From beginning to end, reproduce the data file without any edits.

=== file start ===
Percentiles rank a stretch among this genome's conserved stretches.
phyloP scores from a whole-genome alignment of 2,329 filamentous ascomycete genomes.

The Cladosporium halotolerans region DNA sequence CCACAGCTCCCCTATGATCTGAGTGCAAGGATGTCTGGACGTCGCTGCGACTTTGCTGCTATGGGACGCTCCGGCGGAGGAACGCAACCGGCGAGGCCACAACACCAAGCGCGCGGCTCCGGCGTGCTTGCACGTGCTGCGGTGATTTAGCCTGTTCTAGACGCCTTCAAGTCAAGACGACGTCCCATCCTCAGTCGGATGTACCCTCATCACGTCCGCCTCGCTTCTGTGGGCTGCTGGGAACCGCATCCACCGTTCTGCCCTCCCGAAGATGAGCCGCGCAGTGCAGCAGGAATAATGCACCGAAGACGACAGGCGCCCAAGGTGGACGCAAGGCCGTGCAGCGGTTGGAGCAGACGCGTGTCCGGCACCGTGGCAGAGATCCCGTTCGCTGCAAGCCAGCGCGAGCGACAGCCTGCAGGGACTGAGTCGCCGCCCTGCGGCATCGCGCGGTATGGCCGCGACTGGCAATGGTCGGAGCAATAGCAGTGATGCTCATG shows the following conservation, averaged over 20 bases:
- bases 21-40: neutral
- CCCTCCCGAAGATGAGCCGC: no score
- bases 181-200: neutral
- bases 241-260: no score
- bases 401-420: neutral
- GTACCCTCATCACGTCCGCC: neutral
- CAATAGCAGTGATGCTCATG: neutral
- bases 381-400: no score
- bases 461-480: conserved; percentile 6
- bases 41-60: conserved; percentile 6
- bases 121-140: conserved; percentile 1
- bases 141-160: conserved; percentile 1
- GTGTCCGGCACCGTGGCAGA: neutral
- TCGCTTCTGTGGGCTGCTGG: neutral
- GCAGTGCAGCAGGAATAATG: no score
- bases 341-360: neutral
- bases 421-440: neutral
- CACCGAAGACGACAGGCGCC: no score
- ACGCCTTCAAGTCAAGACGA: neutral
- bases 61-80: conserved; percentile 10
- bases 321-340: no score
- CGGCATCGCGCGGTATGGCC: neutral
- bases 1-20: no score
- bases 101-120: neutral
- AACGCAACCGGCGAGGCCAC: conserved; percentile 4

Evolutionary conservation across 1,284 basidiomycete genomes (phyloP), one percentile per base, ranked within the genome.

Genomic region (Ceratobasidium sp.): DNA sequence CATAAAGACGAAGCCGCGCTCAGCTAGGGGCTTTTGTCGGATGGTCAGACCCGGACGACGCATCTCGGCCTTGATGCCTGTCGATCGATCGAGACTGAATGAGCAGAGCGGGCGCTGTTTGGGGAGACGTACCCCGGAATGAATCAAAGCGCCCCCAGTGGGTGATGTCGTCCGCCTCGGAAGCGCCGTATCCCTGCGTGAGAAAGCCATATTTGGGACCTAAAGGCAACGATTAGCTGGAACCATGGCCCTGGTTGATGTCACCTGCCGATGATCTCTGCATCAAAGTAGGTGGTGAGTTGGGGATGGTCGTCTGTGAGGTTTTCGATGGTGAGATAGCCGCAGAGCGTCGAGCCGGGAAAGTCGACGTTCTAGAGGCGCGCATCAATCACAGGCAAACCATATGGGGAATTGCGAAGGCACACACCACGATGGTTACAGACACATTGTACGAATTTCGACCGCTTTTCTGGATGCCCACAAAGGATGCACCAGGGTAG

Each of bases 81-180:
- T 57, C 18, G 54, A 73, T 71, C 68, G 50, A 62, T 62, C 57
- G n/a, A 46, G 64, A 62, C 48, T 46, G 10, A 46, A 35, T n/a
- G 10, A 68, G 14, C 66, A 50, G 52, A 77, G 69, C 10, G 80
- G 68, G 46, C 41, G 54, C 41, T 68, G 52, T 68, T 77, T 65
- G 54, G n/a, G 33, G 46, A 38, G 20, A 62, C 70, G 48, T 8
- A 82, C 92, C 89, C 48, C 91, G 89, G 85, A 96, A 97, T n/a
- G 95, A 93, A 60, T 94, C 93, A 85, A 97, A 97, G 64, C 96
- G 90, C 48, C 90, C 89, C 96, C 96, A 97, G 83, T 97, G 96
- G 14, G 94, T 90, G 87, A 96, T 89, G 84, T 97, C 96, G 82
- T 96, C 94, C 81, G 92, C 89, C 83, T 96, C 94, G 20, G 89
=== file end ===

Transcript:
Percentiles rank a stretch among this genome's conserved stretches.
phyloP scores from a whole-genome alignment of 2,329 filamentous ascomycete genomes.

The Cladosporium halotolerans region DNA sequence CCACAGCTCCCCTATGATCTGAGTGCAAGGATGTCTGGACGTCGCTGCGACTTTGCTGCTATGGGACGCTCCGGCGGAGGAACGCAACCGGCGAGGCCACAACACCAAGCGCGCGGCTCCGGCGTGCTTGCACGTGCTGCGGTGATTTAGCCTGTTCTAGACGCCTTCAAGTCAAGACGACGTCCCATCCTCAGTCGGATGTACCCTCATCACGTCCGCCTCGCTTCTGTGGGCTGCTGGGAACCGCATCCACCGTTCTGCCCTCCCGAAGATGAGCCGCGCAGTGCAGCAGGAATAATGCACCGAAGACGACAGGCGCCCAAGGTGGACGCAAGGCCGTGCAGCGGTTGGAGCAGACGCGTGTCCGGCACCGTGGCAGAGATCCCGTTCGCTGCAAGCCAGCGCGAGCGACAGCCTGCAGGGACTGAGTCGCCGCCCTGCGGCATCGCGCGGTATGGCCGCGACTGGCAATGGTCGGAGCAATAGCAGTGATGCTCATG shows the following conservation, averaged over 20 bases:
- bases 21-40: neutral
- CCCTCCCGAAGATGAGCCGC: no score
- bases 181-200: neutral
- bases 241-260: no score
- bases 401-420: neutral
- GTACCCTCATCACGTCCGCC: neutral
- CAATAGCAGTGATGCTCATG: neutral
- bases 381-400: no score
- bases 461-480: conserved; percentile 6
- bases 41-60: conserved; percentile 6
- bases 121-140: conserved; percentile 1
- bases 141-160: conserved; percentile 1
- GTGTCCGGCACCGTGGCAGA: neutral
- TCGCTTCTGTGGGCTGCTGG: neutral
- GCAGTGCAGCAGGAATAATG: no score
- bases 341-360: neutral
- bases 421-440: neutral
- CACCGAAGACGACAGGCGCC: no score
- ACGCCTTCAAGTCAAGACGA: neutral
- bases 61-80: conserved; percentile 10
- bases 321-340: no score
- CGGCATCGCGCGGTATGGCC: neutral
- bases 1-20: no score
- bases 101-120: neutral
- AACGCAACCGGCGAGGCCAC: conserved; percentile 4

Evolutionary conservation across 1,284 basidiomycete genomes (phyloP), one percentile per base, ranked within the genome.

Genomic region (Ceratobasidium sp.): DNA sequence CATAAAGACGAAGCCGCGCTCAGCTAGGGGCTTTTGTCGGATGGTCAGACCCGGACGACGCATCTCGGCCTTGATGCCTGTCGATCGATCGAGACTGAATGAGCAGAGCGGGCGCTGTTTGGGGAGACGTACCCCGGAATGAATCAAAGCGCCCCCAGTGGGTGATGTCGTCCGCCTCGGAAGCGCCGTATCCCTGCGTGAGAAAGCCATATTTGGGACCTAAAGGCAACGATTAGCTGGAACCATGGCCCTGGTTGATGTCACCTGCCGATGATCTCTGCATCAAAGTAGGTGGTGAGTTGGGGATGGTCGTCTGTGAGGTTTTCGATGGTGAGATAGCCGCAGAGCGTCGAGCCGGGAAAGTCGACGTTCTAGAGGCGCGCATCAATCACAGGCAAACCATATGGGGAATTGCGAAGGCACACACCACGATGGTTACAGACACATTGTACGAATTTCGACCGCTTTTCTGGATGCCCACAAAGGATGCACCAGGGTAG

Each of bases 81-180:
- T 57, C 18, G 54, A 73, T 71, C 68, G 50, A 62, T 62, C 57
- G n/a, A 46, G 64, A 62, C 48, T 46, G 10, A 46, A 35, T n/a
- G 10, A 68, G 14, C 66, A 50, G 52, A 77, G 69, C 10, G 80
- G 68, G 46, C 41, G 54, C 41, T 68, G 52, T 68, T 77, T 65
- G 54, G n/a, G 33, G 46, A 38, G 20, A 62, C 70, G 48, T 8
- A 82, C 92, C 89, C 48, C 91, G 89, G 85, A 96, A 97, T n/a
- G 95, A 93, A 60, T 94, C 93, A 85, A 97, A 97, G 64, C 96
- G 90, C 48, C 90, C 89, C 96, C 96, A 97, G 83, T 97, G 96
- G 14, G 94, T 90, G 87, A 96, T 89, G 84, T 97, C 96, G 82
- T 96, C 94, C 81, G 92, C 89, C 83, T 96, C 94, G 20, G 89